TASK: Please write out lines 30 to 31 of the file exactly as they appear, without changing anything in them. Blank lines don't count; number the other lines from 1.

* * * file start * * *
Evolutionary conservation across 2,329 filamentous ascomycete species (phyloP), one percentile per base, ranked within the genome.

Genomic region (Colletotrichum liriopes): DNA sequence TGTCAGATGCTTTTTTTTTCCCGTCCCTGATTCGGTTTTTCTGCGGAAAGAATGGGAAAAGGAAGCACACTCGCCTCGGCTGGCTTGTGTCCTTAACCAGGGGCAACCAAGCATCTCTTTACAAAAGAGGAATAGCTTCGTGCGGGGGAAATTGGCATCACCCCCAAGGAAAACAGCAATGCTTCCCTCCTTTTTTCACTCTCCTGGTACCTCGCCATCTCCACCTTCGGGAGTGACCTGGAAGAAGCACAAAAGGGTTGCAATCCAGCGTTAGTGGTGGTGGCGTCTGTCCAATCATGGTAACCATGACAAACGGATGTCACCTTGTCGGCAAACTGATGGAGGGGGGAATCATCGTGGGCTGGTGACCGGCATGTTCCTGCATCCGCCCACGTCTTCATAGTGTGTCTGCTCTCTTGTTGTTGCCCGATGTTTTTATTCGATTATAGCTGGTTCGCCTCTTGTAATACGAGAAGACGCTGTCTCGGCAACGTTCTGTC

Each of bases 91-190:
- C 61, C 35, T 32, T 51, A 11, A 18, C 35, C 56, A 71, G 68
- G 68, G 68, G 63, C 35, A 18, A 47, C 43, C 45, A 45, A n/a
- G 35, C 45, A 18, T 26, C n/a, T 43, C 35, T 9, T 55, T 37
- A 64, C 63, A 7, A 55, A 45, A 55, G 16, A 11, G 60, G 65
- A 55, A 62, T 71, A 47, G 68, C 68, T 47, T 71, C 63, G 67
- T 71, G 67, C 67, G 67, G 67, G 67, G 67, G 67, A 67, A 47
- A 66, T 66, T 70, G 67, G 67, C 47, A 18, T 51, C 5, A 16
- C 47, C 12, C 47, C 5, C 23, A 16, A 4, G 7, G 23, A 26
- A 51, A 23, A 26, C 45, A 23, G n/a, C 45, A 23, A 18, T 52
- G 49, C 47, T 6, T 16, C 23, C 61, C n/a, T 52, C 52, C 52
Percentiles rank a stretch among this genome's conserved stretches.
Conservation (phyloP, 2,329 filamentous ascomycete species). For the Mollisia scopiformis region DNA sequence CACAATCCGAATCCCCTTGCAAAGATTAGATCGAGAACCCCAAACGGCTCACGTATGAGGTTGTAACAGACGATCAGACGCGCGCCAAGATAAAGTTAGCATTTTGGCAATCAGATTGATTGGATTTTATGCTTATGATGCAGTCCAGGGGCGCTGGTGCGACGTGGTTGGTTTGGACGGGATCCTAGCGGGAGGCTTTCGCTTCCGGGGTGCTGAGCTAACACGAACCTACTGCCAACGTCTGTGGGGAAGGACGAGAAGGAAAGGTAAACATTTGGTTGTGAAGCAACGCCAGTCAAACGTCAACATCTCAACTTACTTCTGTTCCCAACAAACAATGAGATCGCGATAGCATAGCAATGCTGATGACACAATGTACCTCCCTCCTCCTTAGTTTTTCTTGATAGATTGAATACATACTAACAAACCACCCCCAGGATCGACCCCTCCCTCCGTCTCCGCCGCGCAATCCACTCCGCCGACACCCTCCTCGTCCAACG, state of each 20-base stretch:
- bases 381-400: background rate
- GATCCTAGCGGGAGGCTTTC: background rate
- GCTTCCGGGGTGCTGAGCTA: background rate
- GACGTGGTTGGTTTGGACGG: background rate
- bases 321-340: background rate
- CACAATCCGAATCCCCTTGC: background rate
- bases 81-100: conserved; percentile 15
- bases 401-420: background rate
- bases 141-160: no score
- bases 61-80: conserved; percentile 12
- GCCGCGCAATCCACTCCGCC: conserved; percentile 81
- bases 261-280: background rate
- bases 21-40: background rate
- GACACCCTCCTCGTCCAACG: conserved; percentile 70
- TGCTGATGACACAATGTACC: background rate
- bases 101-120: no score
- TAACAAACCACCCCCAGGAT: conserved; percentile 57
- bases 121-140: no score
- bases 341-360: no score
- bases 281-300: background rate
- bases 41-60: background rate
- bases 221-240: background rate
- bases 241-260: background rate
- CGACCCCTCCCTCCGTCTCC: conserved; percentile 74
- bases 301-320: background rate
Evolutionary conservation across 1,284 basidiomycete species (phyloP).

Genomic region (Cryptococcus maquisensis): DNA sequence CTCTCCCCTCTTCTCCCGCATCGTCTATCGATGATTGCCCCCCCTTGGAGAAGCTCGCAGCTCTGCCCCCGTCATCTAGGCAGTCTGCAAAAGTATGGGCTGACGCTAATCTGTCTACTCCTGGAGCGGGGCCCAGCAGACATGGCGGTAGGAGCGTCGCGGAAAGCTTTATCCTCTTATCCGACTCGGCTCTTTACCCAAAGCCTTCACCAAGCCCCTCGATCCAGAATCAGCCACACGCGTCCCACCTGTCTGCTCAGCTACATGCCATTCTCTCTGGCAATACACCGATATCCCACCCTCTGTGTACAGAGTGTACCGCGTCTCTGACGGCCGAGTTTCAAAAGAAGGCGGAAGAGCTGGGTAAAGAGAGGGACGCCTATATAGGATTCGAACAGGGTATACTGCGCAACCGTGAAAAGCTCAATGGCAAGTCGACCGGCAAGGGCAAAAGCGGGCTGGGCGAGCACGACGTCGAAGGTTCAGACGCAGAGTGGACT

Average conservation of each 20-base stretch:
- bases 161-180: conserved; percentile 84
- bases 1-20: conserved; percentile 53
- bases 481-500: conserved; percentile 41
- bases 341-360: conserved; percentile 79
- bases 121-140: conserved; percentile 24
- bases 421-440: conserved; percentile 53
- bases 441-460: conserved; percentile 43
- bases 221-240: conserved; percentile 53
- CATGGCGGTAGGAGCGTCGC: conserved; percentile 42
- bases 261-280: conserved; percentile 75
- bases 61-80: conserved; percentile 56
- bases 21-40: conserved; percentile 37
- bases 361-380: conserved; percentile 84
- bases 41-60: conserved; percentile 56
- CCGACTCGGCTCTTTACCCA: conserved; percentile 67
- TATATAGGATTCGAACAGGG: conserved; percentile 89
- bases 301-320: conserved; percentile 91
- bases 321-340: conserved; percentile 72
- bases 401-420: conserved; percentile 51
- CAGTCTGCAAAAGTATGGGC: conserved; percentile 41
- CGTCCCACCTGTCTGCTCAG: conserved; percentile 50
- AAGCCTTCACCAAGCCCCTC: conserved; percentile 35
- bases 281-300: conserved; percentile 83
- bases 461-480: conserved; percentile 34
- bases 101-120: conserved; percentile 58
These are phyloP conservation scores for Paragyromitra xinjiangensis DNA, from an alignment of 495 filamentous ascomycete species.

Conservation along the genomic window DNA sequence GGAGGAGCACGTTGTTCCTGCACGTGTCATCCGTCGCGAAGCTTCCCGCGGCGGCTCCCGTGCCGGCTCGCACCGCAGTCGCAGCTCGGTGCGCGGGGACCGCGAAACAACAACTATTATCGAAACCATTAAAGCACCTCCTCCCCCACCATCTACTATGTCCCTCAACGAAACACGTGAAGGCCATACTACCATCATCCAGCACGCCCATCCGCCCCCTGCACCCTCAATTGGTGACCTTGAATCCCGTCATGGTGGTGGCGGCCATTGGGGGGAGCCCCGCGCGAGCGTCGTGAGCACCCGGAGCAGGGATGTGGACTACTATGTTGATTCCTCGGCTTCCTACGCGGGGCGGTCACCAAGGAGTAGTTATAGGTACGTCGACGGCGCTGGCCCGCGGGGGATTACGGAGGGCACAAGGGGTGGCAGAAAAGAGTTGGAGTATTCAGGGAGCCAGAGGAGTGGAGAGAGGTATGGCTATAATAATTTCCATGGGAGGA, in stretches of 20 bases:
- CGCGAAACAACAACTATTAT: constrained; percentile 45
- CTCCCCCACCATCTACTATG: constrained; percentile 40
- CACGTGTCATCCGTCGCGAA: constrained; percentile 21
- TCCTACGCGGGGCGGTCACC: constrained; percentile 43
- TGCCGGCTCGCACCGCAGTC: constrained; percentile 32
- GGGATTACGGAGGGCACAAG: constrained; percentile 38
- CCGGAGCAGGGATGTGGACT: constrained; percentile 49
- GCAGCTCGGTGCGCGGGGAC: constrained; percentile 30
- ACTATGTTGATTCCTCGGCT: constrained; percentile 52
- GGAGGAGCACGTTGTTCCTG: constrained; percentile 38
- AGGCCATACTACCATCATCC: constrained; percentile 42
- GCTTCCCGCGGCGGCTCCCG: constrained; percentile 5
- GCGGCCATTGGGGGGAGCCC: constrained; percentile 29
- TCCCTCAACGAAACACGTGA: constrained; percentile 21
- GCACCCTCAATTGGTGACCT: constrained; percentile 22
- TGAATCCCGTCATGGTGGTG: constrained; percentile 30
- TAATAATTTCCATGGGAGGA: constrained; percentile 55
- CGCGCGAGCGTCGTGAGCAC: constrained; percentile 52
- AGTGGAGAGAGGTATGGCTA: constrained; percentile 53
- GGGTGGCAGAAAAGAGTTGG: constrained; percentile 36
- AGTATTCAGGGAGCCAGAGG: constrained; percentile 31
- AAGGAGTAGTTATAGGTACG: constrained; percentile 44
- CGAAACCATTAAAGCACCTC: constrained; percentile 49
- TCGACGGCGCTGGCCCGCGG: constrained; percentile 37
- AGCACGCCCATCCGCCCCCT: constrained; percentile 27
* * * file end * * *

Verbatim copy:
- TGCTGATGACACAATGTACC: background rate
- bases 101-120: no score